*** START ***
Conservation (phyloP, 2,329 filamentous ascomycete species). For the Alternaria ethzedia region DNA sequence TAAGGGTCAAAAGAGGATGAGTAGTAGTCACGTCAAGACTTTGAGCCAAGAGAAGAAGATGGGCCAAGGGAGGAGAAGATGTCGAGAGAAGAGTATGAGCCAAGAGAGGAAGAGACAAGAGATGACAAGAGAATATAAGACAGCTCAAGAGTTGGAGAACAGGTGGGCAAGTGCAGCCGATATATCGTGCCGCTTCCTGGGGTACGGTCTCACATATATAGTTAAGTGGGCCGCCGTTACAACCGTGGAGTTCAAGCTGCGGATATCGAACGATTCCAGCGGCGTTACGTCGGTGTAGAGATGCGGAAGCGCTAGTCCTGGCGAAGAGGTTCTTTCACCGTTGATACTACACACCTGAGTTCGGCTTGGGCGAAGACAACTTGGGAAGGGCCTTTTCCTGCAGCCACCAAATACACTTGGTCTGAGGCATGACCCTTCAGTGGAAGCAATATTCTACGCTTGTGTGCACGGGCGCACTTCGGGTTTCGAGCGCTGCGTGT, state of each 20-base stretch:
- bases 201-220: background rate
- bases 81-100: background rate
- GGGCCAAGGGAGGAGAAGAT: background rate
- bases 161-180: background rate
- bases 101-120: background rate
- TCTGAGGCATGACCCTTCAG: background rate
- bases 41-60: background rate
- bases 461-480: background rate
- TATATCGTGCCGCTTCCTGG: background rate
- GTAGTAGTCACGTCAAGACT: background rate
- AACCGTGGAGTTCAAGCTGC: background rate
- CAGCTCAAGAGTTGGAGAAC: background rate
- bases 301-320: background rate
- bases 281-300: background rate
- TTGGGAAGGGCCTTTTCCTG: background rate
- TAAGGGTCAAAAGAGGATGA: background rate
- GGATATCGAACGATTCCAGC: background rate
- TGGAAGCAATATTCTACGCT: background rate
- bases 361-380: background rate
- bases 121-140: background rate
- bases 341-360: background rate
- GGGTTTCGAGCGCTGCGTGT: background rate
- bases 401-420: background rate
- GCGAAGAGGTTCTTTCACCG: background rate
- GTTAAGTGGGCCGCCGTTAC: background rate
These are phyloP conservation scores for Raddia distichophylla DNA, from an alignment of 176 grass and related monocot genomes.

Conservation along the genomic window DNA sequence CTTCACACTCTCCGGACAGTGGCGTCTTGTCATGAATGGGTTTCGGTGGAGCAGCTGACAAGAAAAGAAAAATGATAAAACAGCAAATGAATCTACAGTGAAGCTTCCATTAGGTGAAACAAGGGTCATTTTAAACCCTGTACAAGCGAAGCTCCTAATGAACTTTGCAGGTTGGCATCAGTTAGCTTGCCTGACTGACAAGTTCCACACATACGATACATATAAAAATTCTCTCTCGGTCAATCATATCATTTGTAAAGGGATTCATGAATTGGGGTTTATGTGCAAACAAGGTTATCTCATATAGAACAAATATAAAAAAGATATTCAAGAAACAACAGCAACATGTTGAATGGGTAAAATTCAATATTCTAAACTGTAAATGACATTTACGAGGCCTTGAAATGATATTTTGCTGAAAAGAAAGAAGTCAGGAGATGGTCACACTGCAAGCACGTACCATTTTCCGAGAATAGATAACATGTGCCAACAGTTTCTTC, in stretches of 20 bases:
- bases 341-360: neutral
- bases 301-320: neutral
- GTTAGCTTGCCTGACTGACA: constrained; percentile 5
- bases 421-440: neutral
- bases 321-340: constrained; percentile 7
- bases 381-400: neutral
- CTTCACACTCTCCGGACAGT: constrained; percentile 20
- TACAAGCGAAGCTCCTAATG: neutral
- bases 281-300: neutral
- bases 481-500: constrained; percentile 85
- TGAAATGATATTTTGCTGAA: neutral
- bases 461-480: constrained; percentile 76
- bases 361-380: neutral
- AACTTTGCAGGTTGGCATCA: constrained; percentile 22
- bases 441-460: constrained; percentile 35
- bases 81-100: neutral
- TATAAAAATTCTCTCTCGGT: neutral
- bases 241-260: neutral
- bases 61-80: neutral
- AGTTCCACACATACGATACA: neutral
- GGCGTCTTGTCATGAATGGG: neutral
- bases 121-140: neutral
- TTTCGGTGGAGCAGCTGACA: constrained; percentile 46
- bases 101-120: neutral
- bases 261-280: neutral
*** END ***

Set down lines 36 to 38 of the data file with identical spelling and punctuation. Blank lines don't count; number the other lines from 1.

- TACAAGCGAAGCTCCTAATG: neutral
- bases 281-300: neutral
- bases 481-500: constrained; percentile 85